Spoiler Alert: The above title may or may not be misleading.

I open my mailbox expecting to find a grocery store flyer or the latest IKEA catalogue, but what I discover is a self-addressed stamped envelope. It’s from a literary magazine, one of the fifty or so I’ve submitted to in the past nine months and before I even read the contents of the letter, I let out a sigh big enough to propel myself stark-naked into the Indian Ocean. The anticipation and dread build as I scramble to find a makeshift letter opener in my pockets. Using a combination of my teeth and car keys, I tear the thing open. The answer is what I expected: rejection. It’s not one of the handwritten notes or personalized we can’t publish your story, but keep up the good work responses. It’s a form rejection, the kind printed on a bookmark-sized strip of paper with the author’s name copied and pasted on, the kind in which the story isn’t even referred to by its title, the kind that is about as personal and helpful as an electricity bill.

Later that night, my cell phone vibrates on the nightstand in the middle of the night. I check to see what was so important that it had to disturb my sleep. I unlock the screen: rejection. I turn on my side, probably to wake up in a cold sweat with the words we are unable to offer you publication at this time on my lips.  Some say to plaster these letters on the walls for encouragement, but would a diligent student tape their F graded physics tests to their walls? I would end up like Jim Carey in the movie The Number 23, frantically scribbling on every surface in search of the secret code.

This is the part of the blog post where start wondering if there really is a secret to never getting rejected again. You have taken the bait. Keep reading. For every acceptance letter received there are ninety-seven despondent writers informed that their long laboured-over piece has been declined. The same thoughts inevitably ensue: do those people at X magazine not get it? Is the competition that fierce or is my stuff really just not that good? The last of these recurrent thoughts is the most agonizing. Sometimes, I wonder if am the literary equivalent of that delusional singer on American Idol whose screechy voice causes doves to plummet from the sky, yet still thinks Barbara Streisand has been put to shame. When I do get the occasional acceptance letter, I have to reread the same lines over and over again and only once confirmed by a team of legal experts do I allow myself to cartwheel around the kitchen table.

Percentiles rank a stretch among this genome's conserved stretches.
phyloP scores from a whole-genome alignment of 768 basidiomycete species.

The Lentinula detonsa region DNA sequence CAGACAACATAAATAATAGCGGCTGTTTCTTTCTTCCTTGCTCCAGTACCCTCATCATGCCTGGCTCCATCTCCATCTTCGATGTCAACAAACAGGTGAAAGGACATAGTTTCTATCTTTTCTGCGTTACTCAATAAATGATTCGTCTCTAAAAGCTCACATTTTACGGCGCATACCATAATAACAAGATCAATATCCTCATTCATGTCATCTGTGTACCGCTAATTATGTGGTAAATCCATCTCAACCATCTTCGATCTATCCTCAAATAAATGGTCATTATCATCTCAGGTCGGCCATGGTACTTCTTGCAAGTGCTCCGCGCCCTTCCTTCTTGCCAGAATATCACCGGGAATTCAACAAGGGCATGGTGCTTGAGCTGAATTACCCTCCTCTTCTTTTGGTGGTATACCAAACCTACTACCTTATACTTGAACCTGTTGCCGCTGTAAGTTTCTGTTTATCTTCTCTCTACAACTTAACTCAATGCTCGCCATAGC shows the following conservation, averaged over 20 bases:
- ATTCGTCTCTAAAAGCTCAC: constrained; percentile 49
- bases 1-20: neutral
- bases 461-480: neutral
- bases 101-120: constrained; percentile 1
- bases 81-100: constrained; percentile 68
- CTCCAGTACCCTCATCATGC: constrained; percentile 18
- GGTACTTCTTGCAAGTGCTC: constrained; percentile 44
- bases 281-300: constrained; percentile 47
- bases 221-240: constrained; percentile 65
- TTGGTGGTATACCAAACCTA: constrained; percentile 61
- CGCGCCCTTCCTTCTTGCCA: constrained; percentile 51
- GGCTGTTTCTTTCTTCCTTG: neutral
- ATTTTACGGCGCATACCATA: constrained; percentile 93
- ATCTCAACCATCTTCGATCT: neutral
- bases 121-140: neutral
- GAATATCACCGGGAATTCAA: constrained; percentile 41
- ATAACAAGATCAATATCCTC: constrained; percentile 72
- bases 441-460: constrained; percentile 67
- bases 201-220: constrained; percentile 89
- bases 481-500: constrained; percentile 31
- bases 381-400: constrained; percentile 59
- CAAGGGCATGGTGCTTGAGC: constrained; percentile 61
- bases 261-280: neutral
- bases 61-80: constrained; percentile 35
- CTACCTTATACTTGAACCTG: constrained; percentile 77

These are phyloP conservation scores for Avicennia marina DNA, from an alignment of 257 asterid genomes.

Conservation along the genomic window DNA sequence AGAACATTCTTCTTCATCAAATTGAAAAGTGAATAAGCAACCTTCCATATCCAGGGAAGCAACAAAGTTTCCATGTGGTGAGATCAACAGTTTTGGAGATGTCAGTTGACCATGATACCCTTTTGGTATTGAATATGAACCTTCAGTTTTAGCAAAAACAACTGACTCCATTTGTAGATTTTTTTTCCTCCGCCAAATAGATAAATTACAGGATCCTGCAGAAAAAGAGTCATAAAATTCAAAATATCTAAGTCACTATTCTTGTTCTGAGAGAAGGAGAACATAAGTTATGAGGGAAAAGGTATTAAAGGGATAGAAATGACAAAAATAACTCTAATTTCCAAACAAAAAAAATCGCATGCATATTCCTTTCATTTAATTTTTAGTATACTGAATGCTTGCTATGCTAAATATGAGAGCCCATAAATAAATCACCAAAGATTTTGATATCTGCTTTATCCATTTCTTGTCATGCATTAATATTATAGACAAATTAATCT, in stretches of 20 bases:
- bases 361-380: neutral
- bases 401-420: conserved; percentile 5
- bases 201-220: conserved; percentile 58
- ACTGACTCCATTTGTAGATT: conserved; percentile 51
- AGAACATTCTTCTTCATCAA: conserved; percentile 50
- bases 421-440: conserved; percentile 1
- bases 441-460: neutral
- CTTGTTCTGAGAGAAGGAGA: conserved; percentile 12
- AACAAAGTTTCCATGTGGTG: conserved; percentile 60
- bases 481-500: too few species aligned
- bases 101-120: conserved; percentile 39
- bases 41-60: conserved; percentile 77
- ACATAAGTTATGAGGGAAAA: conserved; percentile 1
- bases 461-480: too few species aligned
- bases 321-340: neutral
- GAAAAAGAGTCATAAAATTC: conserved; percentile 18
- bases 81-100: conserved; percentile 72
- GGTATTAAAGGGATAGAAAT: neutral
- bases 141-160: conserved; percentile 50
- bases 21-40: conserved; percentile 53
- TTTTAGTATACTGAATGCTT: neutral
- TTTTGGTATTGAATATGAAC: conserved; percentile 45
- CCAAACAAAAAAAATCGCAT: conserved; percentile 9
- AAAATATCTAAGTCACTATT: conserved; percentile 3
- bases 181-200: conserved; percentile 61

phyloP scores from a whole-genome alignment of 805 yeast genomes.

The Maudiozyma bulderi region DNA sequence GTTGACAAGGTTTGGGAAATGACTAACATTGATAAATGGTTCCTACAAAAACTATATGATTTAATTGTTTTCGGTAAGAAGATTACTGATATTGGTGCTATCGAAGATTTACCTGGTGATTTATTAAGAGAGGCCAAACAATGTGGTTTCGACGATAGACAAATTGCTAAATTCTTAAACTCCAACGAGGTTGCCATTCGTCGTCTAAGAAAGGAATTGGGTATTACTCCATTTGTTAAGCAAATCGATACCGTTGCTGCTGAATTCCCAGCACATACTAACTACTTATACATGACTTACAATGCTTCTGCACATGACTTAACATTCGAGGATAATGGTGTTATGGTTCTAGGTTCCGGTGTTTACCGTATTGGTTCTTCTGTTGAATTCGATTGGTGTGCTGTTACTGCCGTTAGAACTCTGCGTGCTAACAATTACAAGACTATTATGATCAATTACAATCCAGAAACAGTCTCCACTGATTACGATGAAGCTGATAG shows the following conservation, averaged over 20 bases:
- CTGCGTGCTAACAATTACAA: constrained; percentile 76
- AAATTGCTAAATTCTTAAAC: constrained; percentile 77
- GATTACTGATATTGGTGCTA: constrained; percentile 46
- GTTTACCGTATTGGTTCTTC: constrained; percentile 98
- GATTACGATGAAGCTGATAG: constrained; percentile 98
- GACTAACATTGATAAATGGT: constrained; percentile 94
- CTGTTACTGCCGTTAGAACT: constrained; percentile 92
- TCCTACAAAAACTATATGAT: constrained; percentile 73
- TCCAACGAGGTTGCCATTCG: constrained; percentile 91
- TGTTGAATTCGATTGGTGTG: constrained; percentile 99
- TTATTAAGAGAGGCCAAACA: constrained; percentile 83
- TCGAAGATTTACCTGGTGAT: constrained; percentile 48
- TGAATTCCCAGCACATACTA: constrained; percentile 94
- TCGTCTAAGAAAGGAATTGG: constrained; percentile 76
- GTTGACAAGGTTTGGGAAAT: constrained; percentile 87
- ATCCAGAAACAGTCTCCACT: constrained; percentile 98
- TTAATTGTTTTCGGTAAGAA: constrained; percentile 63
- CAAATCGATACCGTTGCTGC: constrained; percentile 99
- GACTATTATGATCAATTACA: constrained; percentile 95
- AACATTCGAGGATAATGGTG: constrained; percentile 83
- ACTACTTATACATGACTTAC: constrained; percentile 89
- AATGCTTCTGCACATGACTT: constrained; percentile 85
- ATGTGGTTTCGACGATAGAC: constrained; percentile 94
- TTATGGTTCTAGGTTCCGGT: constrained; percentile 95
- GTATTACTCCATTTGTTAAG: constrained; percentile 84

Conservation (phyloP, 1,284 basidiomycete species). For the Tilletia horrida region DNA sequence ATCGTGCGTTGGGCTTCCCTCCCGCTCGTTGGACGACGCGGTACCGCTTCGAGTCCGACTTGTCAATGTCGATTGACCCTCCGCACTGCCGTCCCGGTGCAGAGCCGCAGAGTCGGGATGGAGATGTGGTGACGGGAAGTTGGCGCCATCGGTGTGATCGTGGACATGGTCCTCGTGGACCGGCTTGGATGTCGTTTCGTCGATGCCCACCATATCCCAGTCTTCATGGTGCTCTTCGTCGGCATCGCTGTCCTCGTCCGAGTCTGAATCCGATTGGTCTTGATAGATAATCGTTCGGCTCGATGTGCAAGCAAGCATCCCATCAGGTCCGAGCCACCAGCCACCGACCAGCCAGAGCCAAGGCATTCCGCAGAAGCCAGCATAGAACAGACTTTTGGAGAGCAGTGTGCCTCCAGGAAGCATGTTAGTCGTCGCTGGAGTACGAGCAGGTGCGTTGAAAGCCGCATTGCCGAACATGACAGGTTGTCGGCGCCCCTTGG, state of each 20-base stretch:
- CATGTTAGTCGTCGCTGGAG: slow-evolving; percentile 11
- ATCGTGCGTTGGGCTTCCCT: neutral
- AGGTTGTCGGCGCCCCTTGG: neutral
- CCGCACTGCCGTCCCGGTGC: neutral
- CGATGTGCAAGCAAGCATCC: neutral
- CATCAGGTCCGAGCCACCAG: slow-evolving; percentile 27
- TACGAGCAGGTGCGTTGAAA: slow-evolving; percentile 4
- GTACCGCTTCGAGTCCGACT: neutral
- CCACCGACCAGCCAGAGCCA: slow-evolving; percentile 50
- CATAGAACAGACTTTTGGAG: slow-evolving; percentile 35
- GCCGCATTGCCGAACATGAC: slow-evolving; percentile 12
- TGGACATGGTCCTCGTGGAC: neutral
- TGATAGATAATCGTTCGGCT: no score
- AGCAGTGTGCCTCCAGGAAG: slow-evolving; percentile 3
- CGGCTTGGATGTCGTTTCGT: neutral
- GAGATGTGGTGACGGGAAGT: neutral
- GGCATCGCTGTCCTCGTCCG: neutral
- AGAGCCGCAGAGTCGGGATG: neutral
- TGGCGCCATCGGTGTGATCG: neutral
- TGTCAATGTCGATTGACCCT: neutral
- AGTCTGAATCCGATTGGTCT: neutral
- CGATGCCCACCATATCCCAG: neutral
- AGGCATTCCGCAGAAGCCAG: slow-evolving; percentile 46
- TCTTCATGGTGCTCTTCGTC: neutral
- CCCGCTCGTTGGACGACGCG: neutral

Given the odds, it’s a wonder that anyone in their right mind writes fiction, which begs the question, why do it? It’s hard to imagine anyone drinking pots of coffee to write dishwasher instruction manuals all through the night on the off-chance someone out there will connect with the poetry of their expertly crafted technical guidance. There is something irrational, even absurd about sequestering oneself in a cramped room away from the sunlight to write make-believe tales about non-existent heroes and villains for real people to fall in love with and despise. Are we, writers and readers, just shut-in strangers trying to connect through shared hysterical delusions? Maybe that’s exactly the point.

So, you may be wondering, what’s the secret? Seriously, I’m at work and shouldn’t be reading this thing in the first place. My boss is giving me the stare down. Get on with it! The truth is that there is no easy way out of rejection. It will happen. You just have to keep at it. All you can do is try to improve at the craft, put the hours in and submit while resisting the urge to give up on writing and get into real estate.

“Ever tried. Ever failed. No matter. Try again Fail again. Fail better.”

Samuel Beckett

Leave a Reply

Fill in your details below or click an icon to log in:

WordPress.com Logo

You are commenting using your WordPress.com account. Log Out /  Change )

Twitter picture

You are commenting using your Twitter account. Log Out /  Change )

Facebook photo

You are commenting using your Facebook account. Log Out /  Change )

Connecting to %s